As seen in News Pointer
New campaign goes beyond not littering
Baseball fans going to San Rafael’s Albert Park are taking something home with them and it’s not a baseball or ball cap but the mindset to clean up their mess.
The No Litter in Baseball campaign is asking Pacific’s fans to sign a pledge to not trash the ballpark or litter anywhere else for that matter and in return people get a blue No Litter in Baseball wristband and know they’re helping the environment.
The new program is a partnership between the Marin ball team, Bellam Self Storage and Boxes, Marin Clean Energy and Marin Sanitary Service. It was Bellam Self Storage and Boxes owner Andree Jansheski was watching a San Francisco Giants game on TV and noticed trash in the stands. It was yet another place she saw litter in her everyday life.
“It’s too bad, people should realize there’s a responsibility factor,” Jansheski said. “This should carry over to our everyday life. That we shouldn’t litter on the streets. We should keep the universe clean.”
Clean should be Jansheski’s middle name as she is an active member of the San Rafael Clean group and was instrumental with the creation of the Cigarette Meter Eater functional art piece downtown. To this day her business pays the Downtown Streets Team for each cigarette butt they collect. The butts are sent to a recycling plant where they become pallets.
Soon after seeing the ballpark litter on TV she met with Jennifer Clark who is the Director of Community and Business Relations with the San Rafael Pacifics. Together they worked developed the program.
“I came here last year and I saw the trash overflowing everywhere and nothing getting put where it belonged,” Clark said. “When I met Andree we started talking about it and I thought great.”
She says public reaction has been positive and the Pacifics have reduced their trash bill by diverting waste from the landfill to recycling and composting bins with the end goal of being one hundred percent waste-free.
“We’re saving money on our trash bills because things are going where they’re supposed to go, so it’s worked out really well.”
There are not only recycling containers at Albert Field but also composting bins with photos above each one to aid attendees as to where an item should go. A photo of an aluminum can is above the recycling section and a photo of a food item is one of several above the composting section. In a bid to make things even easier there are plans to add 3D representations by adding a real can, cup, food wrapper and other items above each bin.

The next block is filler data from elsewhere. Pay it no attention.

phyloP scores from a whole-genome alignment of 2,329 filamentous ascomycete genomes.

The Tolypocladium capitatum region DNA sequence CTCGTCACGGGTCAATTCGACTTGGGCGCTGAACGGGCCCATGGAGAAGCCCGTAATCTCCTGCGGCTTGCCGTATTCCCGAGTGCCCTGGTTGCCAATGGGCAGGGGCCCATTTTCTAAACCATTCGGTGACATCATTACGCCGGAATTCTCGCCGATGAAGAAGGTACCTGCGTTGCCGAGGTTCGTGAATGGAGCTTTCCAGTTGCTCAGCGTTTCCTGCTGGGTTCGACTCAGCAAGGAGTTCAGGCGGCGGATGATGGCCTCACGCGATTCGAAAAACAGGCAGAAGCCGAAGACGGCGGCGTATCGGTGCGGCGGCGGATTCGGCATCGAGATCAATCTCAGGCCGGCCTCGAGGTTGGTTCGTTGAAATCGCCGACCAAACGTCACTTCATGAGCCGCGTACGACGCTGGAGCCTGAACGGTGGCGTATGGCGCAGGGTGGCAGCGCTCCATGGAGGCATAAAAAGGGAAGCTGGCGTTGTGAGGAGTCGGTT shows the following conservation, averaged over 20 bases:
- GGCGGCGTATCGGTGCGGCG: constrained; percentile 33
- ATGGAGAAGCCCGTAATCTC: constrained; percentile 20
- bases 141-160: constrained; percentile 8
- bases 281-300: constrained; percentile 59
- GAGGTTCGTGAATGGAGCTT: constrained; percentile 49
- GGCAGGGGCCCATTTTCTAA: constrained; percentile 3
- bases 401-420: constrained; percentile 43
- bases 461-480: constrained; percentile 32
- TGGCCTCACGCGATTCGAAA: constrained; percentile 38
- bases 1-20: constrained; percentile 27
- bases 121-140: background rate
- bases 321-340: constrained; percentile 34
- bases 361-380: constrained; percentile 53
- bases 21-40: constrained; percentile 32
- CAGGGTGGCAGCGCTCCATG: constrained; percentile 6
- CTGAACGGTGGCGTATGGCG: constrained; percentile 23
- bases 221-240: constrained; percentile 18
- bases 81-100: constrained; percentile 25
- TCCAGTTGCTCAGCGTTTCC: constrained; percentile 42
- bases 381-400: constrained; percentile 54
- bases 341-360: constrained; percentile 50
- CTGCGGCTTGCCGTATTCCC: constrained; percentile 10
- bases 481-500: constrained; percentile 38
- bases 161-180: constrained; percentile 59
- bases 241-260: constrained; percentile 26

It’s important to not only teach kids about not littering and how to recycle but setting good examples early in their lives says Jansheski.
“Some of the parents have been really super. The parents ask the kids, ‘Do you know what you are signing here? It means when you have some trash to throw away you’re going to decide whether it goes into the compost or if it goes into the recycle. You’re going to make some decisions here. That’s what you’re signing for.’ Several of the parents have taken a moment to educate their kids which is really nice,” she said.
Cheler Araz, of Denmark, was taking in his first baseball game and stopped to sign a pledge card. Coming from a progressive, Scandinavian country he agreed with the environmental message.
“I think it’s important because of the environment,” Araz said. “If we throw it out on the ground, who will throw it away for us?”
Novato’s Monica Miller came to the game with her family. She thought Albert Field was a perfect place to have an anti-litter campaign.
“It looks nice to be in a nice place,” Miller said. “It’s a nice, beautiful park.“
After five No Litter in Baseball appearances at the park this year over 950 people have signed cards pledging not to litter. There will be two more appearances this season where fans can make their resolution to take a stand on the issue. The next time you can meet the Green Team will be at the August 11 game.
More information can be found at nolitterinbaseball.com.
Contact Rem O’Donnelley at firstname.lastname@example.org